'You see,' said Mysie, gravely, 'she has always lived alone and in London, and that makes her horribly stupid about everything sensible. We thought we should soon teach her to be nice; and mamma says we shall if we are patient.'

'We'll teach her, won't we, Japs!' said Wilfred, aside, in an ominous voice.

'She is only thirteen,' added Valetta, 'and she pretends to be grown up, and only to care for a grown-up young lady-that Constance Hacket.'

'Yes,' added Mysie, 'only think-they write poetry!'

'What rot it must be!' said Jasper. 'There's a man in my house that writes poetry, and don't they chaff him! And this must be ever so much worse.'

'Oh, that it is,' said Valetta. 'I heard Mr. Poulter and Miss Vincent laughing about it like anything.'

'But they get it put into print,' said Mysie, still impressed. 'Miss Hacket brought it up to give to mamma, and there's ever so much of it shut up in the drawing-room blotting-book with the malachite knobs. I can't think why they laugh-I think it is very pretty. Old Miss Hacket read me the one about "My Lost Dove."'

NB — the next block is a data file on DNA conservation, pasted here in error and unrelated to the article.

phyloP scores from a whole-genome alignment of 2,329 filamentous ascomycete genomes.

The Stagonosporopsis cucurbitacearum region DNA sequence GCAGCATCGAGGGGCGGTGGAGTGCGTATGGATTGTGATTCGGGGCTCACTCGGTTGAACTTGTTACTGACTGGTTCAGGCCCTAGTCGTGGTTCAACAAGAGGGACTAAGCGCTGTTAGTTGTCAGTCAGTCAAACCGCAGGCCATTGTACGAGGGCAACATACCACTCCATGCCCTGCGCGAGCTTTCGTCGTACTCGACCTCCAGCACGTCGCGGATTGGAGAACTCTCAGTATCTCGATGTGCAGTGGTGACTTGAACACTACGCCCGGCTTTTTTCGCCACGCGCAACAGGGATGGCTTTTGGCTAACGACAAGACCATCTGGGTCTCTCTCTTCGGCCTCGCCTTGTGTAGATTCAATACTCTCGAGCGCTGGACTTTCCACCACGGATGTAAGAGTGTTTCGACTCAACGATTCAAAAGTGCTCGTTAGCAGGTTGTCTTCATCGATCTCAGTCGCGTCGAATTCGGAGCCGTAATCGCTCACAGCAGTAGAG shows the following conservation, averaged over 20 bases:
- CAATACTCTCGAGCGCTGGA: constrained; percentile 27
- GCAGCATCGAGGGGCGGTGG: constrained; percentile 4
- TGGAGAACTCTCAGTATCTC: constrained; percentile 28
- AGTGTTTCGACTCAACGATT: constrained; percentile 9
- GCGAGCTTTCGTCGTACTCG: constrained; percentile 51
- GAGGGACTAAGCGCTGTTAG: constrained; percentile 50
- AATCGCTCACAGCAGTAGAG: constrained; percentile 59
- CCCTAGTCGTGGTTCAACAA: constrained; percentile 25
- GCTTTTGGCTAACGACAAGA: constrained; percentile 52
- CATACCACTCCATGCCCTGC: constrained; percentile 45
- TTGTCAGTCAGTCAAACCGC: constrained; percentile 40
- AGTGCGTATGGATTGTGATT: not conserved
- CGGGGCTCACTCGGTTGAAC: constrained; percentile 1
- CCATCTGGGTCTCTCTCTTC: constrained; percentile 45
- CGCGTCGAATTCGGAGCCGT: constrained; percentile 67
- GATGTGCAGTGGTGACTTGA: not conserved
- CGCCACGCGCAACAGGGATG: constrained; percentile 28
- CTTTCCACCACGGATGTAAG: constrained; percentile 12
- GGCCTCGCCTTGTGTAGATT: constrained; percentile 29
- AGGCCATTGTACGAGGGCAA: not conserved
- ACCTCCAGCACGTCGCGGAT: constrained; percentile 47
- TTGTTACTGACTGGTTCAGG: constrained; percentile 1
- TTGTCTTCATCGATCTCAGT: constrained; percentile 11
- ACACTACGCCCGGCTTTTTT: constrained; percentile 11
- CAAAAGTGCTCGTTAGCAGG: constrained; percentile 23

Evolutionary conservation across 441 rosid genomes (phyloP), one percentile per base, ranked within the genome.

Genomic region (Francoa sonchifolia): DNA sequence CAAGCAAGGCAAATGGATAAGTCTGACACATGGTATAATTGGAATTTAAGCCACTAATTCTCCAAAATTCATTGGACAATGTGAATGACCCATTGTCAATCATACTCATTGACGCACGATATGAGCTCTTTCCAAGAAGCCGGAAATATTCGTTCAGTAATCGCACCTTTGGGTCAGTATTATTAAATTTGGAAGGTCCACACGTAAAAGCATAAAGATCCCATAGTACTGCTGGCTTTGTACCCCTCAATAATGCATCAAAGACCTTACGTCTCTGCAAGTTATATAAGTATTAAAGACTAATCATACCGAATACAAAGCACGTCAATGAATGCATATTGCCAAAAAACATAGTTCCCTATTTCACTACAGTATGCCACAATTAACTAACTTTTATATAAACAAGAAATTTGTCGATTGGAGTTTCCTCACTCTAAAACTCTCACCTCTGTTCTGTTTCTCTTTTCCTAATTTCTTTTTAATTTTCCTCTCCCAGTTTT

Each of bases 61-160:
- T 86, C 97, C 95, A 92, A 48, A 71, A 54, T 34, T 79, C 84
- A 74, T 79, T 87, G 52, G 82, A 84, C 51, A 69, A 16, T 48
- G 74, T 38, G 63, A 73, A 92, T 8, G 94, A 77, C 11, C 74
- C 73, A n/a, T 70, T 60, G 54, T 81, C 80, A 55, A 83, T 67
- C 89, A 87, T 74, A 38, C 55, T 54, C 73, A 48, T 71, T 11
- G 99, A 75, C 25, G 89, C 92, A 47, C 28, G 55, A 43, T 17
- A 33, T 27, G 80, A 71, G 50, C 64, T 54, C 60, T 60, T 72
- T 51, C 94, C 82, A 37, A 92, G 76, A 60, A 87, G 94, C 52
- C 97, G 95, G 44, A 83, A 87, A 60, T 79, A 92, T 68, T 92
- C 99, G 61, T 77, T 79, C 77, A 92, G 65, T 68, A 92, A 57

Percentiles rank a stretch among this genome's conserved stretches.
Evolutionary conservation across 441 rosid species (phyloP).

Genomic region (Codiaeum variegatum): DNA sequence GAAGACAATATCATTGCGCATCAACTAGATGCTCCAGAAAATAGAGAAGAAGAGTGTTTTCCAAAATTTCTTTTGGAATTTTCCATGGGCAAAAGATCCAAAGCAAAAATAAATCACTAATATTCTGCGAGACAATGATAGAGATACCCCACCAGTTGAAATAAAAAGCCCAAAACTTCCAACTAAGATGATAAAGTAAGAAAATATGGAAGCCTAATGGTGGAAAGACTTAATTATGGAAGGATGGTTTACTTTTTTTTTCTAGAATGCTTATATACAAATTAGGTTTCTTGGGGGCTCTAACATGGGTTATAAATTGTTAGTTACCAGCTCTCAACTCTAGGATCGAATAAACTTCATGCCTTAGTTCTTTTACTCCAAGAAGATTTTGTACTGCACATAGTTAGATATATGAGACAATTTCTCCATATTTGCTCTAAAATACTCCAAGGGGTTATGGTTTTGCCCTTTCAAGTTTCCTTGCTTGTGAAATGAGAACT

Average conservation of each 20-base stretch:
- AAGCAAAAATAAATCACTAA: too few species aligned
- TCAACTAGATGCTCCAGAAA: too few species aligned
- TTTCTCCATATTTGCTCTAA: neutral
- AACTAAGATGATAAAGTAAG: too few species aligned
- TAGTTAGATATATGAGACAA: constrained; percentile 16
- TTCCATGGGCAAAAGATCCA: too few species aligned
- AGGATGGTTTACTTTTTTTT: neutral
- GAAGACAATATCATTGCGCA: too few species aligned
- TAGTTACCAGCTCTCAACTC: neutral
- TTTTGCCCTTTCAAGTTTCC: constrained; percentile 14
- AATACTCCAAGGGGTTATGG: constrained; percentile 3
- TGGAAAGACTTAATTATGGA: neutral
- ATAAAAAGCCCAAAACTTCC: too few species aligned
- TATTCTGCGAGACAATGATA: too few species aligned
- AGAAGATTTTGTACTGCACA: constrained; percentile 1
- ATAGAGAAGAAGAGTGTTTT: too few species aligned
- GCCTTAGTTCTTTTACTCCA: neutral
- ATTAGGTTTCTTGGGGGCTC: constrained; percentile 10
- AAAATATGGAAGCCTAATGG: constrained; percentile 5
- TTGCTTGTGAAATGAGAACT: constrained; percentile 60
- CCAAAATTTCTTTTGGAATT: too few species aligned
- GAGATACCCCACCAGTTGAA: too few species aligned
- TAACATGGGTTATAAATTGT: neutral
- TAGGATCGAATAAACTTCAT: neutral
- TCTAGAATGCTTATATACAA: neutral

'Mysie always will stick up for Dolores,' said Valetta in a grumbling voice.

'I always meant her to be my friend,' said Mysie, disconsolately.

'Well, I'm glad she's not,' said Jasper. 'What a sell it would have been for me to find you chummy with a stupid, poetry-writing, good-for-nothing girl like that, instead of my jolly old Mice!'

And at that minute all Dolly's slights were fully compensated for!

There was a lurking purpose in the boys' minds that if Dolores would not join in fun, yet still fun should be extracted from her. Jasper had brought home a box of Japanese fireworks, and Wilfred, who was superintending his unpacking, proposed to light the serpent and place it in Dolores's path as she was going up to bed; but Jasper was old enough to reply that he would have no concern with anything so low and snobbish as such a trick. In fact, there was in Jasper's mind a decided line between bullying and teasing, which did not exist as yet in Wilfred's conscience. And, altogether, Dolores was in a state of mind that made her stiff letters to her father betray low spirits and discontent.